May 29, 2020

The biggest “problem” with black boys might be how we view them

Minneapolis School Board Director Hussein Samatar recently sent an email update with seven of the most crushing words I’ve seen in a while: “black boys are not doing well anywhere.”

It’s a sad statement made more depressing by the fact that it is simply untrue.

In fact, black boys are doing well in some places and ignoring success does nothing to help our communities.

Black males in states like Maine, North Dakota, and New Hampshire have graduation rates higher than white students nationally (98%, 93%, and 83%).

They are doing well in some traditional public schools in cities like Cinncinati and New Jersey, in some charter schools like Yes Prep, Amistad Academy, Harvest Prep, Urban Prep, and KIPP; and in some exam schools like Boston Latin.

It’s true that black boys in general are not receiving all they need to fully reach their potential, but that is different (and less depressing) than a blanket statement of universal black male failure.

At different times this year other MPS School Board Directors have bemoaned the poverty and neediness of poor children of color too. When confronted with statistical information surfacing a gap in achievement between black and white students some of our leaders have carefully caressed adults in the system and affirmed for them that it is not their “fault.”

In the apologist’s worldview the kids are just so poor that almost no one should be expected to do a good job with them. The solution is not solid instruction, strong leadership, and seeing parents are partners rather than sociological cartoons. The solution is “wrap-around” social services to help “fix” kids that bring to school challenges beyond the scope of education.

These weathered apologies fit tidily in a teflon portfolio of sympathetic sidesteps intended to relieve us from collective accountability. We conspire through language to construct a rationale for inequity that is retributive rather than restorative. By concerning ourselves with “fault” rather than possibilities we slide into the “it’s not the schools that are “the problem,” it’s the parents, students, and/or community” defensive rhetoric.

Some community members or leaders say – in whispers and hushes – that black parents either don’t care as much about their children, or value education as much as others, or they’re too busy from working the proverbial “two jobs” to attend to their parental duties. Yet when asked African American and Latino parents were more likely to express college aspirations for their children than their white peers.

The world looks different when you talk to people rather than about them.

Too many in our communities embrace the tempting inevitability of low expectations because they privately believe in the premise that black students aren’t as gifted or interested or prepared. Yet, when asked, black students point to school based factors that leave them unprepared for standardized tests.

It should occur to someone that these dated mental models trap us all into inaction and prevent us from truly moving forward, together, as a single community with communal expectations for the healthy development of all our children. Black boys, like other boys, are not problems to be fixed. They are not defined by what others perceive them to lack. They are not what too many of us project them to be.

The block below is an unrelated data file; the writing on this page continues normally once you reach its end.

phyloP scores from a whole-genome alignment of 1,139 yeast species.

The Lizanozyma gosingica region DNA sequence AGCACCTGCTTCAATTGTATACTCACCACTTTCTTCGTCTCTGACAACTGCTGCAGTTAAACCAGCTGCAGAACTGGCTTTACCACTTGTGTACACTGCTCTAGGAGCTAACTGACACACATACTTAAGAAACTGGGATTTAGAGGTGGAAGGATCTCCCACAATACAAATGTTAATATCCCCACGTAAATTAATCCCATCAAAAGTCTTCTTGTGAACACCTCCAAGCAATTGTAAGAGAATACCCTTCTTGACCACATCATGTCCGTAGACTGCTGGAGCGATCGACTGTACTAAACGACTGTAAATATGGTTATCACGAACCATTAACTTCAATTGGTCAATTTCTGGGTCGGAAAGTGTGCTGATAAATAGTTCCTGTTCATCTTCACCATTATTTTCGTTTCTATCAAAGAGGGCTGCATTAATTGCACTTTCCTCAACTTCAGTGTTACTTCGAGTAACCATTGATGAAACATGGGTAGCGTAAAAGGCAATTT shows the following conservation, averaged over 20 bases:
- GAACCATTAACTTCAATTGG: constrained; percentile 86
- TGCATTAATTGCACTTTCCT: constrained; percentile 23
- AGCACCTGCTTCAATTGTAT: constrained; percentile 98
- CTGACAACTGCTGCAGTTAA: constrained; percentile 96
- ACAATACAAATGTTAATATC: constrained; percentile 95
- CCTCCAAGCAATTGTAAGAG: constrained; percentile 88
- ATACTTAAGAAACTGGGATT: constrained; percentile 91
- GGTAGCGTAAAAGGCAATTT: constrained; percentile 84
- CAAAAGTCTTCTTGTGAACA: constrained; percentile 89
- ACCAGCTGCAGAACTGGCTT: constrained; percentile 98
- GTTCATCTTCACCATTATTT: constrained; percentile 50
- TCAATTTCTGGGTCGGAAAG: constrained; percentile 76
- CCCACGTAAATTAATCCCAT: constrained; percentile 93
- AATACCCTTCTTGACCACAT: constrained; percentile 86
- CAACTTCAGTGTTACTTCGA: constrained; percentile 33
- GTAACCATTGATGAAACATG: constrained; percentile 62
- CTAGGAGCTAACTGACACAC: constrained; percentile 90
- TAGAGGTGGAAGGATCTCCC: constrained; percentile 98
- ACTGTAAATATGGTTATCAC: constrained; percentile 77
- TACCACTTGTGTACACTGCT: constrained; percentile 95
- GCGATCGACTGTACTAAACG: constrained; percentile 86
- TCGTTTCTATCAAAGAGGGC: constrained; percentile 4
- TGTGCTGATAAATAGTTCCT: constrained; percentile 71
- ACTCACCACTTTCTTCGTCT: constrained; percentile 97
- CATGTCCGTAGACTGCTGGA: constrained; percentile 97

And we are not brave when pointing at them and saying none of them are doing well. We are brave when we love them enough to ask what power we have to change the context in which they live so that we can honor their humanity by insisting they experience more humane outcomes.

How would our discussions be different if we started with the belief that black boys possess immeasurable gifts, that they embody limitless potential, and they have unsurpassable worth granted to them by G-d?

What if we thought they were beautiful, capable, and intelligent rather than damaged, troubled, and in need of professional assistance?

Would our conversations be different if we saw their possibilities more than what we assume to be their missing parts?

I ask these questions not to naively dismiss any of the serious and persistent social issues that poverty and a historical racism have projected onto black boys. Clearly there has been no entity more maligned in America than the black male. No group has suffered more cultural emasculation or faced more discounting. We can agree that years of marginalization, alienation, and economic displacement have social, psychological, and political consequences.

I ask the inverted questions because I think the power to transform the situation and end needless suffering exists in the positive framing of the issues. Admiring the problem and justifying unacceptable systemic inattention to the needs of black children only preserves strife and pain for families that deserve better from their country.

Rather than declaring universal failure for black boys we might ask what can we do to create a better future? We might commit to affirm the humanity and possibilities of black boys by engaging them (and their families) directly rather than calling for the 80 millionth conversation just amongst teachers, staff, and the voters we think will further our “leadership.”

More important than anything, if we are sincere in our interests to lead our community to a better place for everyone, we might start to  see black boys as the answer, not the problem?

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